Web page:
[open-science] Making use of data: tools, process and openness (was: Re: Fwd: New edition UKDA guide: Managing and Sharing Data)
rufus.pollock at okfn.org
Sun May 8 12:09:02 UTC 2011
[Changing subject to reflect change of thread direction]
Great comment John. I'd like to expand on it!
In almost all the talks (e.g. ) I give I aim, at least once, to
make the statement along the lines:
"Openness is *not* an end in itself, it's a means to an end"
The *real end* being the creation, processing and use
information/knowledge more effectively for the purpose of bettering,
in some way or other our own lives and the world around us -- be that
finding a better way to travel to work, improved understanding and
predictions of climate change, a better way to select a stock
portfolio, working out who to vote for ...
Now there are clearly a very large set of things that can contribute
to us getting better at the "creation, processing and use of
information" but I'd argue that the following are particularly
important (clearly these all interlink ...):
1. Scalability -- i.e. to deal with large amounts of material
2. (Improved) Tools, techniques and process
3. Wide access to the raw data and content
[I'd also add a fourth item but strictly it isn't a requirement but a
personal desire!: 4. To do this in a collaborative, distributed and
decentralized manner -- avoiding the centralization of information
'power' (be that in the actual control of information or in 'refining'
Now I'd argue that openness -- both of data/content and of tools -- is
really important to each of these:
1. Scalability - central, in my view, to successful 'data scaling'
will be componentization: breaking up material into maintainable
chunks (components) that can be recombined. However, without openness
recombination will rapidly become extremely hard -- if not impossible
-- as one has to clear rights with all of the different providers of
2. Tools, technique and process. Open data makes it much easier to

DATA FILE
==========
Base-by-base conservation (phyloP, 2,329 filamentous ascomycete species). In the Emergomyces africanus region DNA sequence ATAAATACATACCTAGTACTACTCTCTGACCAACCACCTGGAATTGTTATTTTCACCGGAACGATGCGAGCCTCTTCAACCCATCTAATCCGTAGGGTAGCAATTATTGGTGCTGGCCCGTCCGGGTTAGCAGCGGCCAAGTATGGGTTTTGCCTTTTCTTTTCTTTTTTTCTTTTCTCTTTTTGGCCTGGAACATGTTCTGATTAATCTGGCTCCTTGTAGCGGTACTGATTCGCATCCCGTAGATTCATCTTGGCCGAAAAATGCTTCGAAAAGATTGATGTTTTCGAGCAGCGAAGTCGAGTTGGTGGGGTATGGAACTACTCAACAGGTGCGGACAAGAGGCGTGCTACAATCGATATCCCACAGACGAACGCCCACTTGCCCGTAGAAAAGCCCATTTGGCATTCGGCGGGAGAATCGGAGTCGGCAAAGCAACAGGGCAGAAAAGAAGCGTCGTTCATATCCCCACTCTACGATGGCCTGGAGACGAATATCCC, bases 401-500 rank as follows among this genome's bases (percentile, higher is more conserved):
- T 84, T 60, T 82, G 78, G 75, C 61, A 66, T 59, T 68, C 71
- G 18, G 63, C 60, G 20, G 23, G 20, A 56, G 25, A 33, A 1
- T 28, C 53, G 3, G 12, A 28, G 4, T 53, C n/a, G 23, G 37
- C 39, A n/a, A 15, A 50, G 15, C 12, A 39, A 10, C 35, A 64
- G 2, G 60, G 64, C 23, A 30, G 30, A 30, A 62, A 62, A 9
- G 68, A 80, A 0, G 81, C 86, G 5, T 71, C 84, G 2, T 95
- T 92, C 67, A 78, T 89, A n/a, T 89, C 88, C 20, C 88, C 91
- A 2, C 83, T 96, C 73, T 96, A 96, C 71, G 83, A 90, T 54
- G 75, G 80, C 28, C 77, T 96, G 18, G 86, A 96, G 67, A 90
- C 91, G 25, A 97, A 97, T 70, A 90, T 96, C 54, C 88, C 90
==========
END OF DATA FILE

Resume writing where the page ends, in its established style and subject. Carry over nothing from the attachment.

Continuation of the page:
develop and share tools, techniques and processes for working with
3. Wider access to the material: given the vast amount of material
becoming available we're going to want as many people as possible (and
not just 'professionals') to be able to access, experiment with and
redistribute that data as easily as possible (cf. the many minds
principle: the best thing to do with your data will be though of by
To sum up then: I completely agree with you John that "doing useful
stuff" with the data is the central thing (in some sense the only
thing). We should always make clear that openness is important because
of what it helps us do not because it is an end in itself.
Furthermore, tooling, annotation, feedback loops  etc are
absolutely central (which is why more I'd estimate that much more than
50% of the Open Knowledge Foundation's time and resource is spent on
developing tools, platforms, techniques like CKAN  for working with
(open) data and content).
At the same time, as I've outlined above, I think openness is pretty
central to making significant progress "doing useful stuff". Given
this, I think it is important that we do "go on" about *open* data --
not, of course, in an obsessive ideological are-you-in/are-you-out way
but in an exhortatory, this-matters-to-what-we-can-build way. This is
especially true at the present time, when the default in most areas
still seems to be non-open.